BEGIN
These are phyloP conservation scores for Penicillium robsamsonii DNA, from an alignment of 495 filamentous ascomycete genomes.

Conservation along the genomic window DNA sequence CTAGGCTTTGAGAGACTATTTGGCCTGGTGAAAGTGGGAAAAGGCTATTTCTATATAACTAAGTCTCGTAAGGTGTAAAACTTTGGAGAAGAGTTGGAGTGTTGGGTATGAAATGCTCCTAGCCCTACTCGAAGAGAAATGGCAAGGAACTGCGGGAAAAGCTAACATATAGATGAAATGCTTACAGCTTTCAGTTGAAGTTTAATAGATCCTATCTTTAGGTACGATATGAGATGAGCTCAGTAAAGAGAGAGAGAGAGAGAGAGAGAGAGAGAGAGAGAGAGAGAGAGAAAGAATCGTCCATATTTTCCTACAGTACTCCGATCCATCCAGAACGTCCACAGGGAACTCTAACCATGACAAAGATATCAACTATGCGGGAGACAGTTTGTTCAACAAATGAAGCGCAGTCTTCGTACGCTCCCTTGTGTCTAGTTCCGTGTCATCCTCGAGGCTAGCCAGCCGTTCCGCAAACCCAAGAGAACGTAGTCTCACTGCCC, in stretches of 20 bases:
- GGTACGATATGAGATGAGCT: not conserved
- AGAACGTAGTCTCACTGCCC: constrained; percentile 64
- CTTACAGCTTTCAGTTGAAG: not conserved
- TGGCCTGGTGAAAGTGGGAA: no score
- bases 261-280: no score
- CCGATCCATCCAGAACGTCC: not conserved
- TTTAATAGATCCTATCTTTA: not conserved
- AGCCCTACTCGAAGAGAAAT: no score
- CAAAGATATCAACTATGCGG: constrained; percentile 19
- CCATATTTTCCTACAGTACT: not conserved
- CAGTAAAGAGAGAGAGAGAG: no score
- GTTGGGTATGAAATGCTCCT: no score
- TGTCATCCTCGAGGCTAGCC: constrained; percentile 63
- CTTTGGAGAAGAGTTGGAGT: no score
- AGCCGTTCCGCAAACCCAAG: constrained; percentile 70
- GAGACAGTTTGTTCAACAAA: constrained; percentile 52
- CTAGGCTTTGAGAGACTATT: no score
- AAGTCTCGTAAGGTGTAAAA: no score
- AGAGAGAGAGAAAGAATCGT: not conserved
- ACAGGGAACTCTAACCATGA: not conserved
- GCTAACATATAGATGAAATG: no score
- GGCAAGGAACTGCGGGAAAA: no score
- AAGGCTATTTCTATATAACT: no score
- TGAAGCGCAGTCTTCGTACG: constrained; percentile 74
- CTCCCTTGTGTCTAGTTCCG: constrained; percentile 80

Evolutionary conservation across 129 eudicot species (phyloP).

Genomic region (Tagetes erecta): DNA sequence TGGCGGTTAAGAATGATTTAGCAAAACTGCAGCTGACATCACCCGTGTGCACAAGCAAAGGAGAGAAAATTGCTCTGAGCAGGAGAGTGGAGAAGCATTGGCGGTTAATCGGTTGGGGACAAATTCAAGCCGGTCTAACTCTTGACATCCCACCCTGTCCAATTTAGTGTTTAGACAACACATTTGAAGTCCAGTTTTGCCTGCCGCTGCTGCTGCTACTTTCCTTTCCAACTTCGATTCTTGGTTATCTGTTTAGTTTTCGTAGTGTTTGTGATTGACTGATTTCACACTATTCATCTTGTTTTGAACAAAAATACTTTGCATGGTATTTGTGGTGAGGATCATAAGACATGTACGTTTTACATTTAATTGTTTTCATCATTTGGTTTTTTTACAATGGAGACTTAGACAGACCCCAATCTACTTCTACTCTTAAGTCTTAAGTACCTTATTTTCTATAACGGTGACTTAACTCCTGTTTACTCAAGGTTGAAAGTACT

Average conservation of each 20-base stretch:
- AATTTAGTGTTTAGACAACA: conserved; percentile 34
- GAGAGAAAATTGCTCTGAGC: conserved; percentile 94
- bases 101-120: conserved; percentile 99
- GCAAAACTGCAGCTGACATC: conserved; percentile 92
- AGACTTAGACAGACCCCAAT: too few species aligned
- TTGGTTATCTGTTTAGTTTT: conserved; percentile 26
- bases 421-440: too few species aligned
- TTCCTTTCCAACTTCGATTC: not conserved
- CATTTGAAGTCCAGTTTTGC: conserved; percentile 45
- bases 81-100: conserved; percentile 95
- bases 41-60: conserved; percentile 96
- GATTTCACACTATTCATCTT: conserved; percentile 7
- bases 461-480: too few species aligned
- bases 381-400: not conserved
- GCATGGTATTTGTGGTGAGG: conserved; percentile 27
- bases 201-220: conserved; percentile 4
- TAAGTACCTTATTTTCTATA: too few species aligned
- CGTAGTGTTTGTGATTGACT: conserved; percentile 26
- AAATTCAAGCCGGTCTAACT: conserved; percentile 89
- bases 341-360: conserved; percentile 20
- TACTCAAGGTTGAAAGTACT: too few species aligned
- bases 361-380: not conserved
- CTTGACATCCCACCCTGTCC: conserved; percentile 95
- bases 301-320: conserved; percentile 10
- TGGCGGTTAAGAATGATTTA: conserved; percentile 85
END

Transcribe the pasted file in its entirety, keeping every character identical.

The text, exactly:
These are phyloP conservation scores for Penicillium robsamsonii DNA, from an alignment of 495 filamentous ascomycete genomes.

Conservation along the genomic window DNA sequence CTAGGCTTTGAGAGACTATTTGGCCTGGTGAAAGTGGGAAAAGGCTATTTCTATATAACTAAGTCTCGTAAGGTGTAAAACTTTGGAGAAGAGTTGGAGTGTTGGGTATGAAATGCTCCTAGCCCTACTCGAAGAGAAATGGCAAGGAACTGCGGGAAAAGCTAACATATAGATGAAATGCTTACAGCTTTCAGTTGAAGTTTAATAGATCCTATCTTTAGGTACGATATGAGATGAGCTCAGTAAAGAGAGAGAGAGAGAGAGAGAGAGAGAGAGAGAGAGAGAGAGAGAAAGAATCGTCCATATTTTCCTACAGTACTCCGATCCATCCAGAACGTCCACAGGGAACTCTAACCATGACAAAGATATCAACTATGCGGGAGACAGTTTGTTCAACAAATGAAGCGCAGTCTTCGTACGCTCCCTTGTGTCTAGTTCCGTGTCATCCTCGAGGCTAGCCAGCCGTTCCGCAAACCCAAGAGAACGTAGTCTCACTGCCC, in stretches of 20 bases:
- GGTACGATATGAGATGAGCT: not conserved
- AGAACGTAGTCTCACTGCCC: constrained; percentile 64
- CTTACAGCTTTCAGTTGAAG: not conserved
- TGGCCTGGTGAAAGTGGGAA: no score
- bases 261-280: no score
- CCGATCCATCCAGAACGTCC: not conserved
- TTTAATAGATCCTATCTTTA: not conserved
- AGCCCTACTCGAAGAGAAAT: no score
- CAAAGATATCAACTATGCGG: constrained; percentile 19
- CCATATTTTCCTACAGTACT: not conserved
- CAGTAAAGAGAGAGAGAGAG: no score
- GTTGGGTATGAAATGCTCCT: no score
- TGTCATCCTCGAGGCTAGCC: constrained; percentile 63
- CTTTGGAGAAGAGTTGGAGT: no score
- AGCCGTTCCGCAAACCCAAG: constrained; percentile 70
- GAGACAGTTTGTTCAACAAA: constrained; percentile 52
- CTAGGCTTTGAGAGACTATT: no score
- AAGTCTCGTAAGGTGTAAAA: no score
- AGAGAGAGAGAAAGAATCGT: not conserved
- ACAGGGAACTCTAACCATGA: not conserved
- GCTAACATATAGATGAAATG: no score
- GGCAAGGAACTGCGGGAAAA: no score
- AAGGCTATTTCTATATAACT: no score
- TGAAGCGCAGTCTTCGTACG: constrained; percentile 74
- CTCCCTTGTGTCTAGTTCCG: constrained; percentile 80

Evolutionary conservation across 129 eudicot species (phyloP).

Genomic region (Tagetes erecta): DNA sequence TGGCGGTTAAGAATGATTTAGCAAAACTGCAGCTGACATCACCCGTGTGCACAAGCAAAGGAGAGAAAATTGCTCTGAGCAGGAGAGTGGAGAAGCATTGGCGGTTAATCGGTTGGGGACAAATTCAAGCCGGTCTAACTCTTGACATCCCACCCTGTCCAATTTAGTGTTTAGACAACACATTTGAAGTCCAGTTTTGCCTGCCGCTGCTGCTGCTACTTTCCTTTCCAACTTCGATTCTTGGTTATCTGTTTAGTTTTCGTAGTGTTTGTGATTGACTGATTTCACACTATTCATCTTGTTTTGAACAAAAATACTTTGCATGGTATTTGTGGTGAGGATCATAAGACATGTACGTTTTACATTTAATTGTTTTCATCATTTGGTTTTTTTACAATGGAGACTTAGACAGACCCCAATCTACTTCTACTCTTAAGTCTTAAGTACCTTATTTTCTATAACGGTGACTTAACTCCTGTTTACTCAAGGTTGAAAGTACT

Average conservation of each 20-base stretch:
- AATTTAGTGTTTAGACAACA: conserved; percentile 34
- GAGAGAAAATTGCTCTGAGC: conserved; percentile 94
- bases 101-120: conserved; percentile 99
- GCAAAACTGCAGCTGACATC: conserved; percentile 92
- AGACTTAGACAGACCCCAAT: too few species aligned
- TTGGTTATCTGTTTAGTTTT: conserved; percentile 26
- bases 421-440: too few species aligned
- TTCCTTTCCAACTTCGATTC: not conserved
- CATTTGAAGTCCAGTTTTGC: conserved; percentile 45
- bases 81-100: conserved; percentile 95
- bases 41-60: conserved; percentile 96
- GATTTCACACTATTCATCTT: conserved; percentile 7
- bases 461-480: too few species aligned
- bases 381-400: not conserved
- GCATGGTATTTGTGGTGAGG: conserved; percentile 27
- bases 201-220: conserved; percentile 4
- TAAGTACCTTATTTTCTATA: too few species aligned
- CGTAGTGTTTGTGATTGACT: conserved; percentile 26
- AAATTCAAGCCGGTCTAACT: conserved; percentile 89
- bases 341-360: conserved; percentile 20
- TACTCAAGGTTGAAAGTACT: too few species aligned
- bases 361-380: not conserved
- CTTGACATCCCACCCTGTCC: conserved; percentile 95
- bases 301-320: conserved; percentile 10
- TGGCGGTTAAGAATGATTTA: conserved; percentile 85